United States District Court, D. Nevada
ORDER [DOCKET NOS. 37, 38]
J. Koppe, United States Magistrate Judge.
before the Court is Defendant Experian Information
Solution's motion to stay discovery pending resolution of
its motion to dismiss. Docket No. 37. The Court has
considered Defendant's motion, Plaintiff's response,
and Defendant's reply. Docket Nos. 37, 43, 52. Also
pending before the Court is Defendant's motion for a
protective order. Docket No. 38. The Court has considered
Defendant's motion, Plaintiff's response, and
Defendant's reply. Docket Nos. 38, 44, 53. The motions
are properly resolved without a hearing. See Local
brought this action on January 9, 2019, and filed an amended
complaint on March 18, 2019. Docket Nos. 1, 26. Plaintiff
alleges numerous violations of the Fair Credit Reporting Act
(“FRCA”) and the Nevada Revised Statues
concerning her credit information and her Chapter 7
bankruptcy filing. Docket No. 26 at 13-32. Specifically,
Plaintiff alleges that Defendant Experian violated Section
1681 of the FCRA as well as NRS Section 598 in (1)
misreporting credit information; (2) misreporting bankruptcy
inclusion dates; and (3) supressing positive data leading to
the production of an incomplete report. Id.
Court has broad discretionary power to control discovery.
See, e.g., Little v. City of Seattle, 863
F.2d 681, 685 (9th Cir. 1988). “The Federal Rules of
Civil Procedure do not provide for automatic or blanket stays
of discovery when a potentially dispositive motion is
pending.” Tradebay, LLC v. eBay, Inc., 278
F.R.D. 597, 601 (D. Nev. 2011). Discovery should proceed
absent a “strong showing” to the contrary.
See, e.g., Turner Broadcasting Sys., Inc. v.
Tracinda Corp., 175 F.R.D. 554, 556 (D. Nev. 1997). The
case law in this District makes clear that requests to stay
all discovery may be granted when: (1) the pending motion is
potentially dispositive; (2) the potentially dispositive
motion can be decided without additional discovery; and (3)
the Court has taken a “preliminary peek” at the
merits of the potentially dispositive motion and is convinced
that the plaintiff will be unable to state a claim for
relief. See Kor Media Group, LLC v. Green, 294
F.R.D. 579, 581 (D. Nev. 2013); see also Tradebay,
278 F.R.D. at 603.
Potentially Dispositive Motion
submits that its pending motion to dismiss potentially
disposes of all of Plaintiff's claims. Docket No. 37 at
6. In response, Plaintiff concedes that Defendant's
motion to dismiss relates to all of her pending claims.
Docket No. 43 at 8.
the Court finds that Defendant's motion to dismiss is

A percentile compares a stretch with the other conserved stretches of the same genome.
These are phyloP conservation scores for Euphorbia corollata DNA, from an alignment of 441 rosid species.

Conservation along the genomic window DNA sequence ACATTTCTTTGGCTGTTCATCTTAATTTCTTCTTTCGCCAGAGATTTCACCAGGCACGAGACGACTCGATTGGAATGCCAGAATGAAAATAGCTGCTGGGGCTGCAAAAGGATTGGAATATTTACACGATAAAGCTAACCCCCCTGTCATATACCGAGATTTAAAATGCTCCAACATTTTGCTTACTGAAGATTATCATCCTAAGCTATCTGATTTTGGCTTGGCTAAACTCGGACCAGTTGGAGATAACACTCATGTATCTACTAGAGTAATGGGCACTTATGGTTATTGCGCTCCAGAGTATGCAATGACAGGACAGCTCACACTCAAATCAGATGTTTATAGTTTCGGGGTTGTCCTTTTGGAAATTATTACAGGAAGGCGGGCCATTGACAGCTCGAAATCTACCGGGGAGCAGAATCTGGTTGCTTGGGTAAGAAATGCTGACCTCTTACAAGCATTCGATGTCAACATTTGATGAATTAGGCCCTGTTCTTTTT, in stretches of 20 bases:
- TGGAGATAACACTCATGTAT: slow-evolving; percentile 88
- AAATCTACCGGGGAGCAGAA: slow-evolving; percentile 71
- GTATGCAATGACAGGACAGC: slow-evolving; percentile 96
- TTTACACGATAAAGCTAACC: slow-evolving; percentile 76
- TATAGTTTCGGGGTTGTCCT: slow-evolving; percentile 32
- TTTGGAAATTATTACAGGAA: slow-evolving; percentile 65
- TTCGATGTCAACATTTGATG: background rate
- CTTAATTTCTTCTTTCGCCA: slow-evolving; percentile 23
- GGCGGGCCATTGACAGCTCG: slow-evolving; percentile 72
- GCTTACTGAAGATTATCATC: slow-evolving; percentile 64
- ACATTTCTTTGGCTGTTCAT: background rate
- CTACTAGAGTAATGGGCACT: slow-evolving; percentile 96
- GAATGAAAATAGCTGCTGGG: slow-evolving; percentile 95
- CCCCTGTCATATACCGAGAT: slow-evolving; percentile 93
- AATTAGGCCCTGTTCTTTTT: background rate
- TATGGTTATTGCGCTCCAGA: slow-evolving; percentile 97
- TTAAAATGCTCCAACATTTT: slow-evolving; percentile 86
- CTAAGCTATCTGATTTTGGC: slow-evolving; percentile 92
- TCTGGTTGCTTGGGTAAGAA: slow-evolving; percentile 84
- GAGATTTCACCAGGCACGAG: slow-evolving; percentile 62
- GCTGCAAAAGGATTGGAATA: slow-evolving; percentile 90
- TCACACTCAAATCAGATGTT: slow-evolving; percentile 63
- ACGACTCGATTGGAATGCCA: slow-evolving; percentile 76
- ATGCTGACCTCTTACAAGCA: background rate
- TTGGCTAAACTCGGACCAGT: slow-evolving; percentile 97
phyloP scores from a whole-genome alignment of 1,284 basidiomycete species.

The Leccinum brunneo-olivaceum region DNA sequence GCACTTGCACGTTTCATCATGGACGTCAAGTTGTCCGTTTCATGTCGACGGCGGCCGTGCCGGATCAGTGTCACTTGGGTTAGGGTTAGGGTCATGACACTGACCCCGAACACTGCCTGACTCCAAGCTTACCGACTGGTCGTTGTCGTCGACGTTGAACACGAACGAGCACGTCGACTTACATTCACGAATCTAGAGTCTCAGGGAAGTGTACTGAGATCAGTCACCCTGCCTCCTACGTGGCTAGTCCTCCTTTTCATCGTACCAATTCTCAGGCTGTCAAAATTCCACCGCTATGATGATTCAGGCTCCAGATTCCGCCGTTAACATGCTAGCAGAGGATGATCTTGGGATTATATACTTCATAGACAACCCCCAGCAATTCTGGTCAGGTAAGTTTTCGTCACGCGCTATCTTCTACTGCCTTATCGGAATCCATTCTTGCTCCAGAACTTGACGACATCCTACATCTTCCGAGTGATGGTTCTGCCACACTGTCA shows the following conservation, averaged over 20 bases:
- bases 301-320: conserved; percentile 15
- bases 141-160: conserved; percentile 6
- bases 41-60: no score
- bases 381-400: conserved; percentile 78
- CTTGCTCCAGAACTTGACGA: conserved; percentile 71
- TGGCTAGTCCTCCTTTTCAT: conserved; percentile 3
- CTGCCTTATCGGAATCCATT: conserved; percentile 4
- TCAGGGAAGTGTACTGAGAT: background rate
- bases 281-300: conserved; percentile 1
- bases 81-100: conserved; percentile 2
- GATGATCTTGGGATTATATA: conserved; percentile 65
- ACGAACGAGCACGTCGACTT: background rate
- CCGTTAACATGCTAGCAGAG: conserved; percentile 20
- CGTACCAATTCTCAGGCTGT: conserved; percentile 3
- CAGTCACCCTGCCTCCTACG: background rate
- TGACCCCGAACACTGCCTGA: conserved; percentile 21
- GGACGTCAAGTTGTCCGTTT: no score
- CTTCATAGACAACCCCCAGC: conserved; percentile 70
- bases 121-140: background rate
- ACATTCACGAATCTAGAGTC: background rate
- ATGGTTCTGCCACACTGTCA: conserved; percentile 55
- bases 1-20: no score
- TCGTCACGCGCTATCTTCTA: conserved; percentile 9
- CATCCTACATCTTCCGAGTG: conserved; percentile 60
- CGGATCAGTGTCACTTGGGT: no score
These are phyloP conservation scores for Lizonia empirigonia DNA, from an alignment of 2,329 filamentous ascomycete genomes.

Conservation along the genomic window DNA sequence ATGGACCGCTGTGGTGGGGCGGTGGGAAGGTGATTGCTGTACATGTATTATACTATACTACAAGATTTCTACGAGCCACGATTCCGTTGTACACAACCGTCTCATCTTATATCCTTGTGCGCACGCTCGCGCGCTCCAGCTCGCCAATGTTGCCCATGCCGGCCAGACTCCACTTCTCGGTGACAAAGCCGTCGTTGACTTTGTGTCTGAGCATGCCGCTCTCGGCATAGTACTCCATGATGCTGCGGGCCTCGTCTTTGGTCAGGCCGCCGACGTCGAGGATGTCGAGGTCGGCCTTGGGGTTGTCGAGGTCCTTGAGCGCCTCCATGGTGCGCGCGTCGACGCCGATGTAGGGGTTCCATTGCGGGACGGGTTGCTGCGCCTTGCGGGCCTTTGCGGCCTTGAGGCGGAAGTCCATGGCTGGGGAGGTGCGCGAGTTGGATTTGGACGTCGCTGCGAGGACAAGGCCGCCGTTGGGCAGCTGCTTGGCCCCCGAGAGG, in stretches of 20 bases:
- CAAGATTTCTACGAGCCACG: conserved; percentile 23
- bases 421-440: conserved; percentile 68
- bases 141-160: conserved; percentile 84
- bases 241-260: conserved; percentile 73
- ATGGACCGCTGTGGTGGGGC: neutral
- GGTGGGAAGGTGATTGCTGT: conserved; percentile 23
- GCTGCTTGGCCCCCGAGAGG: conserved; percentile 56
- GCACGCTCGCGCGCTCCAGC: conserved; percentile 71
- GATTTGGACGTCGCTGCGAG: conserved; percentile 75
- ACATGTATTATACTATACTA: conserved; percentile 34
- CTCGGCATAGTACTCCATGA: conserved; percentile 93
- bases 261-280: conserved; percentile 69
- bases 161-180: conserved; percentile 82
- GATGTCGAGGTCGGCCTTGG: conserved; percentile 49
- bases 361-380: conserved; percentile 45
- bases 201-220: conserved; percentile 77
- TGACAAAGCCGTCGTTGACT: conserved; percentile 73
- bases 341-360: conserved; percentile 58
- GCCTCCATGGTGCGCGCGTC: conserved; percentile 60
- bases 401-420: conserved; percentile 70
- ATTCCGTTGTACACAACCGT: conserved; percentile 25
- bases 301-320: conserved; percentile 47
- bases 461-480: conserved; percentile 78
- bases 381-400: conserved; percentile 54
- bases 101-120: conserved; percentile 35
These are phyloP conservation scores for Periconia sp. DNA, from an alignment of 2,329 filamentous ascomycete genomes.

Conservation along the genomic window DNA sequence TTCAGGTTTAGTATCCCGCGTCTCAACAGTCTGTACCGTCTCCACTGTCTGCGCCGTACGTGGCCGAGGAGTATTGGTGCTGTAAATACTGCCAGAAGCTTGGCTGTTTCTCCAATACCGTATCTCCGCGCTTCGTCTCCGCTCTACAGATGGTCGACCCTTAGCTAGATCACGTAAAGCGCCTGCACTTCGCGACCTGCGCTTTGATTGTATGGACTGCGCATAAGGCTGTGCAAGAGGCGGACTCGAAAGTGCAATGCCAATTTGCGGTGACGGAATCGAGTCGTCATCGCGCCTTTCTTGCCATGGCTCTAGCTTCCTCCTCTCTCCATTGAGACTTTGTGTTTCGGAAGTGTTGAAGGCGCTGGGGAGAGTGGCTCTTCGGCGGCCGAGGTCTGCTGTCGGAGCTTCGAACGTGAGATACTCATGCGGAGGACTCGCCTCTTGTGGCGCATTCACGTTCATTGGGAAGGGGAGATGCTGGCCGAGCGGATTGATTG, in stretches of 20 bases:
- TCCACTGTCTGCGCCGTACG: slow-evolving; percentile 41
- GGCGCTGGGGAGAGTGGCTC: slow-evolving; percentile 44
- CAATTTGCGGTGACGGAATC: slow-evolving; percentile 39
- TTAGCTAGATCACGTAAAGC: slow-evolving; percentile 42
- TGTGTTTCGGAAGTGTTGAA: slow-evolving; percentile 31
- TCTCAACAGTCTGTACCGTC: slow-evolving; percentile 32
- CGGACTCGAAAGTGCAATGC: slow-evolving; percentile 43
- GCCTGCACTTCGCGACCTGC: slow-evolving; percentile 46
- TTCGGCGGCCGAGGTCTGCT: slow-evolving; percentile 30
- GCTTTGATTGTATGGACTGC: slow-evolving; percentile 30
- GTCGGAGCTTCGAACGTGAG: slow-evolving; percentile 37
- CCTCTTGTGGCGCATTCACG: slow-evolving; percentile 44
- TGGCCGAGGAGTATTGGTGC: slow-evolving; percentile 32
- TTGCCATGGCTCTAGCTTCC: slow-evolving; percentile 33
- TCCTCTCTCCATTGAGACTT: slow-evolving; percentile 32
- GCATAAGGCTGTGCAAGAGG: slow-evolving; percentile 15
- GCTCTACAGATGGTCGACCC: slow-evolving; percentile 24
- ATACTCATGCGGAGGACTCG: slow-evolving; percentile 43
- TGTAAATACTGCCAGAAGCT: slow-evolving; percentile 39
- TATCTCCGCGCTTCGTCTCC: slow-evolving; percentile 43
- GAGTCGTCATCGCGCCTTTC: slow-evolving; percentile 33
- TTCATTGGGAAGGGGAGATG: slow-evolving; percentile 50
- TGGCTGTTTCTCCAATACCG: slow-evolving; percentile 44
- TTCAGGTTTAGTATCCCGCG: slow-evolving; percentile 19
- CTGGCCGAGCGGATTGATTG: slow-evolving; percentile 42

potentially dispositive of the instant case.
Need for Additional Discovery
submits that its pending motion to dismiss does not require
any discovery to be resolved. Docket No. 37 at 11. Defendant
submits that its motion to dismiss argues that Plaintiff
fails to satisfy the elements of her claims because she (1)
fails to allege any actionable inaccuracy in her disclosure;
(2) fails to allege that any purportedly inaccurate
information was every included in a consumer report sent to a
third party; (3) fails to allege that that Defendant's
reinvestigation was unreasonable, or that she provided a
statement of dispute after receiving the reinvestigation
results; and (4) fails to allege that Defendant's
disclosures did not permit her to evaluate the accuracy of
her credit information that is furnished to third parties in
credit reports. Id. at 6-14. Defendant further
submits that Plaintiff lacks an injury sufficient to confer
Article III standing to bring those claims. Id. at
4. Defendant submits, therefore, that discovery is
unnecessary to resolve its motion to dismiss. Id. at
response, Plaintiff submits that discovery is required on her
claims. Docket No. 43 at 8. Plaintiff submits that the
nuances of Defendant's reinvestigation of her disputes
are unknown, but that this evidence is routinely explored in
discovery and requires Defendant to turn over information.
Id. Plaintiff further submits that discovery is
necessary because Defendant has been concealing additional,
critical policy documents for years and that those documents
and depositions will provide explanations for Defendant's
actions in reinvestigating Plaintiff's disputes.
Id. at 9. Plaintiff submits that discovery is
relevant to her disclosure and reinvestigation claims,
especially on credit information and credit scoring.
Id. at 9-11.
reply, Defendant submits that discovery is neither necessary
nor appropriate to resolve the motion to dismiss. Docket No.
52 at 4. Defendant submits that a stay of discovery is
appropriate here because Plaintiff fails to allege any injury
sufficient for Article III standing and fails to plead her
claims as a matter of law. Id. at 3-4. Defendant
further submits that, while Plaintiff insists on discovery to
support her claims, the question before the court is whether
discovery is necessary to resolve the pending motion to
dismiss. Id. at 5-6.
Court has reviewed all briefing on Defendant's motion to
dismiss. The Court finds that, while discovery is necessary
to resolve the claims themselves, it is not ...